This older or “classical” evangelicalism was, according to historian Douglas Sweeney, Protestantism with a revivalist twist. This revivalist twist included social reform. It could be said the evangelical consensus within the First Great Awakening was conservative theologically in seeking revival of the soul but compassionate politically in seeking reform in the city.

This unity of personal piety and social justice were hallmarks of John Wesley in the First Great Awakening and Charles Finney of the Second (and these were the norm, not the exception). Especially during the Second Great Awakening, predominantly Wesleyan-Holiness revivalists worked toward the abolition of slavery, the equality of women, workers right and prison reform.

George Marsden, distinguished historian of evangelicalism and fundamentalism, notes that while classical evangelicals “were dedicated first to saving souls…their record of Christian social service, in an era when social reform was not popular, was as impressive as that of almost any group in the country.” A classical evangelical, then, would not be scandalized by a seamless union of prophetic social reform and spiritual revival.

But the rise of American fundamentalism spelled the ruin of the broad evangelical consensus of revival and reform. As Marsden notes, the union of revival and reform would not survive the rise of fundamentalism and the ‘Great Reversal’ which “took place from about 1900 to 1930, when all progressive social concern, whether political or private, became suspect among revivalist evangelicals and was relegated to a very minor role.”

(For more of this history, see The Scandal of the Evangelical Memory, part, 1, 2, 3, 4, 5)

Re-alignment of Theology and Politics

The loss of this evangelical consensus created an unfortunate realignment of theology and politics. After the Modernist Controversy where the fundamentalist and liberal parted ways, conservative theology was aligned with conservative politics, and liberal theology was aligned with progressive politics.

This re-alignment has been the lasting influence of fundamentalism on the broader strand of American evangelicalism. Because of it, we lost a more compassionate political orientation and the true sense of the word evangelical was exchanged for a derogatory word.

Now politicians, media outlets, and causal observers use “evangelical” to refer to those who are better understood as fundamentalists, obscuring the fact that there is no true evangelical vote.

So, is this the end of evangelicalism, brought to infamy through a 100-year detour in fundamentalism?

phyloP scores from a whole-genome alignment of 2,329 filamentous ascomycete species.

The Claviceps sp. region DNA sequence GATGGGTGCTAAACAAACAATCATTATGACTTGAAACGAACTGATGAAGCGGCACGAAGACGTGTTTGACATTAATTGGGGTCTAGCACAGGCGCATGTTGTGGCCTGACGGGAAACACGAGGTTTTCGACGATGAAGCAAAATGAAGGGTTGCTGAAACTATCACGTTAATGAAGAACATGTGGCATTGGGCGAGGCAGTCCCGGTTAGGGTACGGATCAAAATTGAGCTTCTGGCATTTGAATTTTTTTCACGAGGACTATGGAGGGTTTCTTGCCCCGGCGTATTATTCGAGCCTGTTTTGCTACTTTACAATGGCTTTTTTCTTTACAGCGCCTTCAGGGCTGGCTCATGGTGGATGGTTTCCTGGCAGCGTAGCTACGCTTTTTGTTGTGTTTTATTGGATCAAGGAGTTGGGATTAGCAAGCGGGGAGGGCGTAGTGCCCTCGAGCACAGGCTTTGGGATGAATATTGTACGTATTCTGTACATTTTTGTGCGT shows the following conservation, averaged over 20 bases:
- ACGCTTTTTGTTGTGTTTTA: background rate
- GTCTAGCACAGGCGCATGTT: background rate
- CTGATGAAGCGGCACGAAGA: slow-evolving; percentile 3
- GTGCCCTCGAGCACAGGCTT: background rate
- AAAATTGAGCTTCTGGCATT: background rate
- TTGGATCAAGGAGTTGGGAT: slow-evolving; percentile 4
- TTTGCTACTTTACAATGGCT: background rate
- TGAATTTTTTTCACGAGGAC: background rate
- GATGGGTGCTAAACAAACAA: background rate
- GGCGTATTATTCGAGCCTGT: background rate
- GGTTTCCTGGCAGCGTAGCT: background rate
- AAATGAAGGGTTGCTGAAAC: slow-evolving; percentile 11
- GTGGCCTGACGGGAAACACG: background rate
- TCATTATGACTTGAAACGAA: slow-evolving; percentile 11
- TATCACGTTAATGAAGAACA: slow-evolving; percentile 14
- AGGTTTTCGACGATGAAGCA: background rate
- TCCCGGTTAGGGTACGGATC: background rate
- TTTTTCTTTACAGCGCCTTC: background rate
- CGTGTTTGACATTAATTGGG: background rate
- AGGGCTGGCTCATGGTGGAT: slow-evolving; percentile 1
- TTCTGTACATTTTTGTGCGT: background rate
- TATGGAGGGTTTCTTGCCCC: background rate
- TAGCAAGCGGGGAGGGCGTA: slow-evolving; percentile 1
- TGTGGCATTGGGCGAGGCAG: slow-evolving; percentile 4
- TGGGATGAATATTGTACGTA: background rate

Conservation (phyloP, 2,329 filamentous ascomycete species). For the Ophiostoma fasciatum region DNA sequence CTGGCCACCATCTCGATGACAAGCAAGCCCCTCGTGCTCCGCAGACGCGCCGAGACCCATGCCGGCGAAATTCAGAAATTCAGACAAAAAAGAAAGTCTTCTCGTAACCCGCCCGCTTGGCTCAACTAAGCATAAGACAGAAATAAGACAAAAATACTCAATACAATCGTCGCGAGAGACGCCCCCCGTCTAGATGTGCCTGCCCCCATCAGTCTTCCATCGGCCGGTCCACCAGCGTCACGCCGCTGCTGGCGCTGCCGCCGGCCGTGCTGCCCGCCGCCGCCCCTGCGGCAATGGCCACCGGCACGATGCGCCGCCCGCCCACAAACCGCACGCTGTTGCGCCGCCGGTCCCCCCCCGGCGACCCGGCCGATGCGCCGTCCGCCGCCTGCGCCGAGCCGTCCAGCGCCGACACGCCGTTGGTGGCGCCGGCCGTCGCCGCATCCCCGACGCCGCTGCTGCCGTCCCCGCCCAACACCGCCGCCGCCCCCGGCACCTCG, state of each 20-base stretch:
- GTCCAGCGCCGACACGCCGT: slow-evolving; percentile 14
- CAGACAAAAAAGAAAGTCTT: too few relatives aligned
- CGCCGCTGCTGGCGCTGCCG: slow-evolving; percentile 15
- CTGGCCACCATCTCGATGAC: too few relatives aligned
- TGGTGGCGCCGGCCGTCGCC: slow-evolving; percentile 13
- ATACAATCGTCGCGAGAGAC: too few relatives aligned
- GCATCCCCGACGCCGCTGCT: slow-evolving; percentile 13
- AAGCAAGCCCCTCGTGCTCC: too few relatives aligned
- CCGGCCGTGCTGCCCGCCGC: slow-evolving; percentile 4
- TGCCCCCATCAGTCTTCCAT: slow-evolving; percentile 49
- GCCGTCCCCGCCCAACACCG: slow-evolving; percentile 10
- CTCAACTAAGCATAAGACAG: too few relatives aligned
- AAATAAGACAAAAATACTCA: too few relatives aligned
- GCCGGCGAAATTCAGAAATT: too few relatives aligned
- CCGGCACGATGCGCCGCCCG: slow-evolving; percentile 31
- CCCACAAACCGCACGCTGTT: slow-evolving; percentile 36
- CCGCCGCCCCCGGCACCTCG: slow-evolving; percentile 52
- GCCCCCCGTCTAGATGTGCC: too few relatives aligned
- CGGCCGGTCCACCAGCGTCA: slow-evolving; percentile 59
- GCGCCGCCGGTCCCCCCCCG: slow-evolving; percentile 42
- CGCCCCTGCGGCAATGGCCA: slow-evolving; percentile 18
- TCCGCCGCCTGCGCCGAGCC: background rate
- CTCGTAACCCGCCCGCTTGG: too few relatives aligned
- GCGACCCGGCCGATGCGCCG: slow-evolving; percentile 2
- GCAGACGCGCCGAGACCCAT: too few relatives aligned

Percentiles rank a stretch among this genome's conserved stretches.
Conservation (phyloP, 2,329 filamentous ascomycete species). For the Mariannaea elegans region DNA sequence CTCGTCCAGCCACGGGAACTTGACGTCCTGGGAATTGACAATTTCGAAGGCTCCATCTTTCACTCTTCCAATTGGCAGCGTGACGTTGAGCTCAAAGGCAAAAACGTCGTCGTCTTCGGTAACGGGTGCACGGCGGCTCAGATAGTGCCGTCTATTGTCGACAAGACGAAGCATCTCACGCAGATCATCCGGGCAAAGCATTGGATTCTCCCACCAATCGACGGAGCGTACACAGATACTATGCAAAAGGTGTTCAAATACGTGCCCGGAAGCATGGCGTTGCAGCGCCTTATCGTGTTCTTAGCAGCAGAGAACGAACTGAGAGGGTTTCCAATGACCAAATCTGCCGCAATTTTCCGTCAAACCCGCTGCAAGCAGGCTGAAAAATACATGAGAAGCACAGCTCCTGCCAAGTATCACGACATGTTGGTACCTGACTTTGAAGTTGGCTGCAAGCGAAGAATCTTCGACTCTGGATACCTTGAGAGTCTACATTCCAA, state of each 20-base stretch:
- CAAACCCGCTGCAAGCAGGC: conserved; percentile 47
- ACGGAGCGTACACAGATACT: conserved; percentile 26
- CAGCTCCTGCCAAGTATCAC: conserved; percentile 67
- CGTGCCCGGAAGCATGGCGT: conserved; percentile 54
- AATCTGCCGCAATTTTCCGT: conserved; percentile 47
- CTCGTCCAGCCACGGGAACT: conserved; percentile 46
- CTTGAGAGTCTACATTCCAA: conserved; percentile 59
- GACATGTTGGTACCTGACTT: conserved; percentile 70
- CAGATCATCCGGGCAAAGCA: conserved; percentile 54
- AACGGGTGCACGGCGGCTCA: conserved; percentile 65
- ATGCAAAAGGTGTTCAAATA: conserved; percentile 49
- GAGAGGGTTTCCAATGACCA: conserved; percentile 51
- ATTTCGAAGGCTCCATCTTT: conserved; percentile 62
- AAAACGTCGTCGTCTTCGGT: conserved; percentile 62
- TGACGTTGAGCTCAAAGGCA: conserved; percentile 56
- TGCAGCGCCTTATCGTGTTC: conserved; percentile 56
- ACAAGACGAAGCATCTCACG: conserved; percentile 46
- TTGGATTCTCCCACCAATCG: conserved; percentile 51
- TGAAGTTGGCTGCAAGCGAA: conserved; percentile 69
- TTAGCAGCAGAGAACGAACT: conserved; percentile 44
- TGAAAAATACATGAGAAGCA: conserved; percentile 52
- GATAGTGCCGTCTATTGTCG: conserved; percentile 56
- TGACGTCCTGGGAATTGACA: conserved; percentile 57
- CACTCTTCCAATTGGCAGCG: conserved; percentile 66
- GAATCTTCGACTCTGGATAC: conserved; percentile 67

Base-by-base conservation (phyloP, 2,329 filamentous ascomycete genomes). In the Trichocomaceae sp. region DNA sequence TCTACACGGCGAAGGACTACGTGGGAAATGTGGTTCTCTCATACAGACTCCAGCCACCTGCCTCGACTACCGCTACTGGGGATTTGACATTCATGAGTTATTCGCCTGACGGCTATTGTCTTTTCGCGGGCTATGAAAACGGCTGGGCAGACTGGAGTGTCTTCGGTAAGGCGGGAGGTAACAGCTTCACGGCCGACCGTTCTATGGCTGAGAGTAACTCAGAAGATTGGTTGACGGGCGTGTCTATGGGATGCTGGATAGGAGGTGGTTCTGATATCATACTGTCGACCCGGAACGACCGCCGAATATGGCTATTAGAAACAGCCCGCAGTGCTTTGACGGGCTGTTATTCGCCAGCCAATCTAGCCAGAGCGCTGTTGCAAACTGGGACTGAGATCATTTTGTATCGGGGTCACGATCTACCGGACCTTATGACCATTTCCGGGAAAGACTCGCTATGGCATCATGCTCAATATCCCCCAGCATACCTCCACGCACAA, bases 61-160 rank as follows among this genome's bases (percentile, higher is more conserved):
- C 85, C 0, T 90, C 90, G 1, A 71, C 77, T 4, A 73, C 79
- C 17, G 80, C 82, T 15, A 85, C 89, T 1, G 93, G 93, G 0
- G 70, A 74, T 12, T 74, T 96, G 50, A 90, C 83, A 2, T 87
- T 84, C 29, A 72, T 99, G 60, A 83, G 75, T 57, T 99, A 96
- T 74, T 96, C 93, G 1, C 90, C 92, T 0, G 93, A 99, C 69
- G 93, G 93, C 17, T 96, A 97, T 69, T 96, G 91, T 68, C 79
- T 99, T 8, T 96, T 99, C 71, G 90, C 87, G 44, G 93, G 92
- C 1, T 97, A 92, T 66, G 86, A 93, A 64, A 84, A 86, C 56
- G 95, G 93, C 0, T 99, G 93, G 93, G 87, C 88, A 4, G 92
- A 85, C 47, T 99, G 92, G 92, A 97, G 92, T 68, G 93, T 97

The End of Evangelicalism?

Perhaps we should abandon the term to history.

But we can’t make sense of the world outside of the language use. If we abandon the term then we would need to come up with another one. Otherwise we would miss the reality of a Moral Minority always attempting to counteract the Moral Majority. We would miss the re-emergence of those committed both to revival and reform (even if they do not exactly speak that way at Missio Alliance, InterVarsity, Evangelicals for Social Action, and Sojourners). We would miss those who embrace a conservative orthodoxy and compassionate politics. We would continue to see the landscape in the binary that religious conservatives are political conservatives and religious progressives are political progressive.

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Noël and I recently returned from three weeks in Poland, Switzerland, and Italy, where my task in each setting was to give expositions of Scripture. Here are seven experiences that linger in our minds, and are bearing fruit for the way we do ministry.

1. Catholicism’s Shape and Shackles

The overwhelming common denominator of these three events was the challenge of heralding the gospel of Christ to minds and hearts shaped and shackled by centuries of religious and cultural Roman Catholicism. Yes, I do mean shackled.

  • Shackled by centuries of, first, forbidding (on threat of death in the sixteenth century) and, then, diminishing the reading of Scripture as dangerous to proper faith, and as subject to papal interpretation and accretion. I was told of an 80-year-old nun recently converted, who had never read the Gospel of John.